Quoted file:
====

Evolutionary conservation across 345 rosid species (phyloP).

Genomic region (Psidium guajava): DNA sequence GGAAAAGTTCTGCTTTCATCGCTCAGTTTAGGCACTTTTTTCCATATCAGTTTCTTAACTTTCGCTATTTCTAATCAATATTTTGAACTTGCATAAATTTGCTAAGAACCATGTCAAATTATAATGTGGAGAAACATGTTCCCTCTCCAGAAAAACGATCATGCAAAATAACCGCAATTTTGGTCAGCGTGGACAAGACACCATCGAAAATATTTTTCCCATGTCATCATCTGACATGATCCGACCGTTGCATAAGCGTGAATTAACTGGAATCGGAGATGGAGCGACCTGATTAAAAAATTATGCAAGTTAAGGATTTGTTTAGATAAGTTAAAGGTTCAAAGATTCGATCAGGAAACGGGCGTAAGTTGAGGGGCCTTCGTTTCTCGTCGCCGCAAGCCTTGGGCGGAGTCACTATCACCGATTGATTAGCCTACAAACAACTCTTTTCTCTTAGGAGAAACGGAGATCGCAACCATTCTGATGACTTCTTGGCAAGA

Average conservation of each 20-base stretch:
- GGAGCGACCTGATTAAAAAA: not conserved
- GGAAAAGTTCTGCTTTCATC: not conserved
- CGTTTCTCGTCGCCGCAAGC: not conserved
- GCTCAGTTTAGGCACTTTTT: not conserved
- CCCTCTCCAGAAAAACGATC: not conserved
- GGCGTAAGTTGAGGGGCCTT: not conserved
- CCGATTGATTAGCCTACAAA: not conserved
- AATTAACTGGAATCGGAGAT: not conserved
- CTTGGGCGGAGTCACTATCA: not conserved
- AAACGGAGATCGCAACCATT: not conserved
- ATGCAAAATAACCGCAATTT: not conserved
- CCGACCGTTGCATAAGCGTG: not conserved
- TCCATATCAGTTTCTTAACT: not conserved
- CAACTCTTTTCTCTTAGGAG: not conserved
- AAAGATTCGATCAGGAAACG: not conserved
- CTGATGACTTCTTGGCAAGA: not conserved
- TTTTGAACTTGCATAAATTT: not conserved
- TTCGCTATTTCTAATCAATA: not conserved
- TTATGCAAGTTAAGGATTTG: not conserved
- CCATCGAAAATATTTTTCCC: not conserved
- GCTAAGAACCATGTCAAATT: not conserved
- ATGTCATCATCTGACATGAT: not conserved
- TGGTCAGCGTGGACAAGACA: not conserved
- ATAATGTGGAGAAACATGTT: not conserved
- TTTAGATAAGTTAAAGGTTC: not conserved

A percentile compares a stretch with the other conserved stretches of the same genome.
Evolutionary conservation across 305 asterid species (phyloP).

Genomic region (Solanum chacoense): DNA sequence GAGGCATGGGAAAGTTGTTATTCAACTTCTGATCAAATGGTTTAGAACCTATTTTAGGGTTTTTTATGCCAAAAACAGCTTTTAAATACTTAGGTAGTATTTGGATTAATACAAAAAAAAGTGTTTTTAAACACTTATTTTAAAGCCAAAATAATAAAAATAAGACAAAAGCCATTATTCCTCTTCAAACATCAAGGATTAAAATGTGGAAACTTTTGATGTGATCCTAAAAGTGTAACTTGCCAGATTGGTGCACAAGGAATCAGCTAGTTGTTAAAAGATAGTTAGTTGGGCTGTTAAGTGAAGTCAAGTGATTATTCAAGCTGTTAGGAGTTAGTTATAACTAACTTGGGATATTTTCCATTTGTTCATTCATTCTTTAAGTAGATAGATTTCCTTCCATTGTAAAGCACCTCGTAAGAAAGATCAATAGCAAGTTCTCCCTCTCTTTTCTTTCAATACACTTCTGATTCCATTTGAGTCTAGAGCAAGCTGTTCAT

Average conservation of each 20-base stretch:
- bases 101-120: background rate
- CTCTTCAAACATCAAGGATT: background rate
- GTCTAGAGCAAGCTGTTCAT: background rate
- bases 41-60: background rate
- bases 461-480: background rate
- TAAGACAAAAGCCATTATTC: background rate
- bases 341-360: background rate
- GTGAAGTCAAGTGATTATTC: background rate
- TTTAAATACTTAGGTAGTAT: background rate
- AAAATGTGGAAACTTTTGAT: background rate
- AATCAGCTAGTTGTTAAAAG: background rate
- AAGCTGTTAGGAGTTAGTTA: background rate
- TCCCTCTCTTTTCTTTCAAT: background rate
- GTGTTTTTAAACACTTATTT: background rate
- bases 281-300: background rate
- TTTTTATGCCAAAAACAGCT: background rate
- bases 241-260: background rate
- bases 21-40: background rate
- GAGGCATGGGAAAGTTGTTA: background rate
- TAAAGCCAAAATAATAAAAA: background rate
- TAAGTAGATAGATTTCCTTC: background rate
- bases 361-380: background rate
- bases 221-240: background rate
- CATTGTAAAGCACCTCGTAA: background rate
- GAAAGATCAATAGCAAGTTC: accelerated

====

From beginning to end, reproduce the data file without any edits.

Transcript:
Evolutionary conservation across 345 rosid species (phyloP).

Genomic region (Psidium guajava): DNA sequence GGAAAAGTTCTGCTTTCATCGCTCAGTTTAGGCACTTTTTTCCATATCAGTTTCTTAACTTTCGCTATTTCTAATCAATATTTTGAACTTGCATAAATTTGCTAAGAACCATGTCAAATTATAATGTGGAGAAACATGTTCCCTCTCCAGAAAAACGATCATGCAAAATAACCGCAATTTTGGTCAGCGTGGACAAGACACCATCGAAAATATTTTTCCCATGTCATCATCTGACATGATCCGACCGTTGCATAAGCGTGAATTAACTGGAATCGGAGATGGAGCGACCTGATTAAAAAATTATGCAAGTTAAGGATTTGTTTAGATAAGTTAAAGGTTCAAAGATTCGATCAGGAAACGGGCGTAAGTTGAGGGGCCTTCGTTTCTCGTCGCCGCAAGCCTTGGGCGGAGTCACTATCACCGATTGATTAGCCTACAAACAACTCTTTTCTCTTAGGAGAAACGGAGATCGCAACCATTCTGATGACTTCTTGGCAAGA

Average conservation of each 20-base stretch:
- GGAGCGACCTGATTAAAAAA: not conserved
- GGAAAAGTTCTGCTTTCATC: not conserved
- CGTTTCTCGTCGCCGCAAGC: not conserved
- GCTCAGTTTAGGCACTTTTT: not conserved
- CCCTCTCCAGAAAAACGATC: not conserved
- GGCGTAAGTTGAGGGGCCTT: not conserved
- CCGATTGATTAGCCTACAAA: not conserved
- AATTAACTGGAATCGGAGAT: not conserved
- CTTGGGCGGAGTCACTATCA: not conserved
- AAACGGAGATCGCAACCATT: not conserved
- ATGCAAAATAACCGCAATTT: not conserved
- CCGACCGTTGCATAAGCGTG: not conserved
- TCCATATCAGTTTCTTAACT: not conserved
- CAACTCTTTTCTCTTAGGAG: not conserved
- AAAGATTCGATCAGGAAACG: not conserved
- CTGATGACTTCTTGGCAAGA: not conserved
- TTTTGAACTTGCATAAATTT: not conserved
- TTCGCTATTTCTAATCAATA: not conserved
- TTATGCAAGTTAAGGATTTG: not conserved
- CCATCGAAAATATTTTTCCC: not conserved
- GCTAAGAACCATGTCAAATT: not conserved
- ATGTCATCATCTGACATGAT: not conserved
- TGGTCAGCGTGGACAAGACA: not conserved
- ATAATGTGGAGAAACATGTT: not conserved
- TTTAGATAAGTTAAAGGTTC: not conserved

A percentile compares a stretch with the other conserved stretches of the same genome.
Evolutionary conservation across 305 asterid species (phyloP).

Genomic region (Solanum chacoense): DNA sequence GAGGCATGGGAAAGTTGTTATTCAACTTCTGATCAAATGGTTTAGAACCTATTTTAGGGTTTTTTATGCCAAAAACAGCTTTTAAATACTTAGGTAGTATTTGGATTAATACAAAAAAAAGTGTTTTTAAACACTTATTTTAAAGCCAAAATAATAAAAATAAGACAAAAGCCATTATTCCTCTTCAAACATCAAGGATTAAAATGTGGAAACTTTTGATGTGATCCTAAAAGTGTAACTTGCCAGATTGGTGCACAAGGAATCAGCTAGTTGTTAAAAGATAGTTAGTTGGGCTGTTAAGTGAAGTCAAGTGATTATTCAAGCTGTTAGGAGTTAGTTATAACTAACTTGGGATATTTTCCATTTGTTCATTCATTCTTTAAGTAGATAGATTTCCTTCCATTGTAAAGCACCTCGTAAGAAAGATCAATAGCAAGTTCTCCCTCTCTTTTCTTTCAATACACTTCTGATTCCATTTGAGTCTAGAGCAAGCTGTTCAT

Average conservation of each 20-base stretch:
- bases 101-120: background rate
- CTCTTCAAACATCAAGGATT: background rate
- GTCTAGAGCAAGCTGTTCAT: background rate
- bases 41-60: background rate
- bases 461-480: background rate
- TAAGACAAAAGCCATTATTC: background rate
- bases 341-360: background rate
- GTGAAGTCAAGTGATTATTC: background rate
- TTTAAATACTTAGGTAGTAT: background rate
- AAAATGTGGAAACTTTTGAT: background rate
- AATCAGCTAGTTGTTAAAAG: background rate
- AAGCTGTTAGGAGTTAGTTA: background rate
- TCCCTCTCTTTTCTTTCAAT: background rate
- GTGTTTTTAAACACTTATTT: background rate
- bases 281-300: background rate
- TTTTTATGCCAAAAACAGCT: background rate
- bases 241-260: background rate
- bases 21-40: background rate
- GAGGCATGGGAAAGTTGTTA: background rate
- TAAAGCCAAAATAATAAAAA: background rate
- TAAGTAGATAGATTTCCTTC: background rate
- bases 361-380: background rate
- bases 221-240: background rate
- CATTGTAAAGCACCTCGTAA: background rate
- GAAAGATCAATAGCAAGTTC: accelerated